With so much attention on understanding fast speech in movies, TV shows, and other authentic sources, there’s an area of listening comprehension that may not receive the attention it deserves: the speech of language learners. Students tend to focus heavily on listening to native speakers and non-natives with advanced proficiency. As a result, they may not expose themselves to a broad range of non-native speech.
Working on a platform that allows for large live streams, I’ve heard from individual students who complain they can’t easily understand their peers during interviews and group discussion. Varied accents and different proficiency levels are key factors.
As experienced ELTs, we’ve had years to become accustomed to English spoken as a global language. I’ve heard hundreds of students speak, so my ears now easily receive variations, and my mind quickly deciphers awkwardly worded statements. But these are skills that learners can develop too. In fact, they must. Why? Because not everyone they interact with will have clear, articulate speech. This is true even beyond the ESL/EFL classroom.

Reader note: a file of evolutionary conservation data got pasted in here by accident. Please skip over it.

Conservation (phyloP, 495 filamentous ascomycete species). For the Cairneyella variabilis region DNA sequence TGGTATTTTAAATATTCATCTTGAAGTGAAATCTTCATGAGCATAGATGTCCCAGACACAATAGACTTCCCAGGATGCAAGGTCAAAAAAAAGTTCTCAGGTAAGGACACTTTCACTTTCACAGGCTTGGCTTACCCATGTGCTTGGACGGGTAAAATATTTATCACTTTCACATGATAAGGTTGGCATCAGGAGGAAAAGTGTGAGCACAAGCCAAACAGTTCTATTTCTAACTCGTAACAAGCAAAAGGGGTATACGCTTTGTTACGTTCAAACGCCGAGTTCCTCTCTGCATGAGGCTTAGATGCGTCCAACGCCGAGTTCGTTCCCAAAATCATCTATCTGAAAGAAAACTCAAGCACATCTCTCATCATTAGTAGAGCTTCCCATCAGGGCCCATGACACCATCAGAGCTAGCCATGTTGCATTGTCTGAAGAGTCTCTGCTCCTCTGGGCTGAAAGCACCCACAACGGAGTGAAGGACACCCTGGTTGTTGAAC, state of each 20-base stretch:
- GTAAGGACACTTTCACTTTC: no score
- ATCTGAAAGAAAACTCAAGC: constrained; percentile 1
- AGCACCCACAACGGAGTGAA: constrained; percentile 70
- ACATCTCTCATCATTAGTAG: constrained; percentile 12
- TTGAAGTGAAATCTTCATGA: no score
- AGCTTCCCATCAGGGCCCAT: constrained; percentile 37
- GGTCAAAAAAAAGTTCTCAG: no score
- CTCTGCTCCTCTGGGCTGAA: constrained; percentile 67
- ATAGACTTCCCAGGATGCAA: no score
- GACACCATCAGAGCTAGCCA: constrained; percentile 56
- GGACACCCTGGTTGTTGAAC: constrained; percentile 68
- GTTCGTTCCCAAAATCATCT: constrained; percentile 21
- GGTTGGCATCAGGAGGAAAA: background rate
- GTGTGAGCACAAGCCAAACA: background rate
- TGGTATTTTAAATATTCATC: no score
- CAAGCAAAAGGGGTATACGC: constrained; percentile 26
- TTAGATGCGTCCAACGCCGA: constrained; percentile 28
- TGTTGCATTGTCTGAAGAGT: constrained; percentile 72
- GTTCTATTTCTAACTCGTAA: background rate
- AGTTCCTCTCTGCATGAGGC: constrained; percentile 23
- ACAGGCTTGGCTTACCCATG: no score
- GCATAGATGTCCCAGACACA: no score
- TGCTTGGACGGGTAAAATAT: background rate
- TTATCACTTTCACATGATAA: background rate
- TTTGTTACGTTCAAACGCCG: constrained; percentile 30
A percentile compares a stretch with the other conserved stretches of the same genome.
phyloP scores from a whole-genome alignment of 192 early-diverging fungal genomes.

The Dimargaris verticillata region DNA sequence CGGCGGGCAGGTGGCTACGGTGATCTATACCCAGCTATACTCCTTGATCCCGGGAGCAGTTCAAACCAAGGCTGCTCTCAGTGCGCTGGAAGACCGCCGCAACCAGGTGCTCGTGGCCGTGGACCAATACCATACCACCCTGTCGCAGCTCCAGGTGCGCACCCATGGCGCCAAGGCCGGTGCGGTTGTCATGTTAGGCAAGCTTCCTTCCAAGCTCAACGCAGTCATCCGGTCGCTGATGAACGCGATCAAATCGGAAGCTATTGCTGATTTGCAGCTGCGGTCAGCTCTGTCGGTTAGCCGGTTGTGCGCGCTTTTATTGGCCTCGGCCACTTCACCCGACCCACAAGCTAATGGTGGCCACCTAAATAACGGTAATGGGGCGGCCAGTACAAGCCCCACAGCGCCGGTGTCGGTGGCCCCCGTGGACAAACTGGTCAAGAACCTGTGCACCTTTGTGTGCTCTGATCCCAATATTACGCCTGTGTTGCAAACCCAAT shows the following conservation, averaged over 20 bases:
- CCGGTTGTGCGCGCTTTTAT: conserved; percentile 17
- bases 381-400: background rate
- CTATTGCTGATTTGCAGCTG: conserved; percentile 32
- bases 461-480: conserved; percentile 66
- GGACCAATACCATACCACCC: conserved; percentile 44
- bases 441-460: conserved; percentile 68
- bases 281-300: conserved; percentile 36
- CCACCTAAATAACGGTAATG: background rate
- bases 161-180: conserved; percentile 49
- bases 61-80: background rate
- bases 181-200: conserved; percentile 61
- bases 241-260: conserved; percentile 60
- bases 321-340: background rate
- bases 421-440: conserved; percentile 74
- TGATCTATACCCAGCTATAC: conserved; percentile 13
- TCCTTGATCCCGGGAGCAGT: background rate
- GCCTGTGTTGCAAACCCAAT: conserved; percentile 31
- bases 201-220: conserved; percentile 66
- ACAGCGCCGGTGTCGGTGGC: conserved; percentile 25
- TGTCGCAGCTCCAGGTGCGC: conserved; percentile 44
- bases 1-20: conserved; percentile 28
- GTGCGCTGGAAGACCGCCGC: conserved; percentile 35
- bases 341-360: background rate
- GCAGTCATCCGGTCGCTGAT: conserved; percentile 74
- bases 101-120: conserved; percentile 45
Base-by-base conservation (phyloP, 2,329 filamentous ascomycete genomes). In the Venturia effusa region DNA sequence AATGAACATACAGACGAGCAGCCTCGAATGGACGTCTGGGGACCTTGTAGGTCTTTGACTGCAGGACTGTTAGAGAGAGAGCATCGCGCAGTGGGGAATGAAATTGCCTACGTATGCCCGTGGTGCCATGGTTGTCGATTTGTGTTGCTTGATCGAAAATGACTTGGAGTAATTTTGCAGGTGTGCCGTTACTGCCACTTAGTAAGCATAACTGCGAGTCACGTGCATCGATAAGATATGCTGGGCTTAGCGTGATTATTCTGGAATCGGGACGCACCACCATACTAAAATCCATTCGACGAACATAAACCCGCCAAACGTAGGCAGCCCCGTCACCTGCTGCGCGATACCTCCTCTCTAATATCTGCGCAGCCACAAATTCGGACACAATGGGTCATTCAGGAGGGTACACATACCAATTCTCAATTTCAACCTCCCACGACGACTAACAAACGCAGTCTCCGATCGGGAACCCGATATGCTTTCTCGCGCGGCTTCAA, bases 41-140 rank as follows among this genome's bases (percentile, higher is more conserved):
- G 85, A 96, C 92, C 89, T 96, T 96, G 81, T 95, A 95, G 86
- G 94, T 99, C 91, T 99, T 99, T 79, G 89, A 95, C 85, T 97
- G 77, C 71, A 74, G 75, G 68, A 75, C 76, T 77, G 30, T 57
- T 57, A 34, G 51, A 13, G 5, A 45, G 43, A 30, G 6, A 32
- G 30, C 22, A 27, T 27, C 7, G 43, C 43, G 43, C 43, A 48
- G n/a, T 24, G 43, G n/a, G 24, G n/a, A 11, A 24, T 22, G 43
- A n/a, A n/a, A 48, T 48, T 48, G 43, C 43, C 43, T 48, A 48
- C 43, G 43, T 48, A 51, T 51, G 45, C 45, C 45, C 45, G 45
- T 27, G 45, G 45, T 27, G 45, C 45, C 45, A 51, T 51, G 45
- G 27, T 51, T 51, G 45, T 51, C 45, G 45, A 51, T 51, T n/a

I’ve begun to format some live streams that require close listening, not just to me, but to one’s classmates. It’s a test of comprehension and retention. A request came for practice with paraphrasing. We’d already done some paraphrasing of written statements. This week I had one person hop on camera to answer a fun or thought-provoking question. I usually tagged on a few follow-up questions to extend the answer to a full two minutes. Then a new student hopped on to recall what had just been said before answering a new question.
The results were mixed. Some students proved to be very good at recalling information. Others readily admitted they either couldn’t follow the Q&A or had been distracted by the live text chat. But more fell into the first category. The text chat itself became a source of support. Those who were able to focus and understand during the Q&A, typed their summaries, which the student on camera could then read aloud in order to restate the original answer to my question.
In the course of having about fifteen students hop on one after the other, we accumulated many useful expressions that introduce a restatement or interpretation of what had been said. Those who used these expressions elevated their speech. I felt like a proud mother hen as I listened to such natural paraphrasing! If you’d like to recreate this task, please consider sharing the following handout with your students.
Practice with Paraphrasing (2020)
Puzzling Paraphrases: A whole language activity for upper level students (2010)
Featured photo by Couleur retrieved from https://pixabay.com/photos/sculpture-bronze-the-listening-2209152/.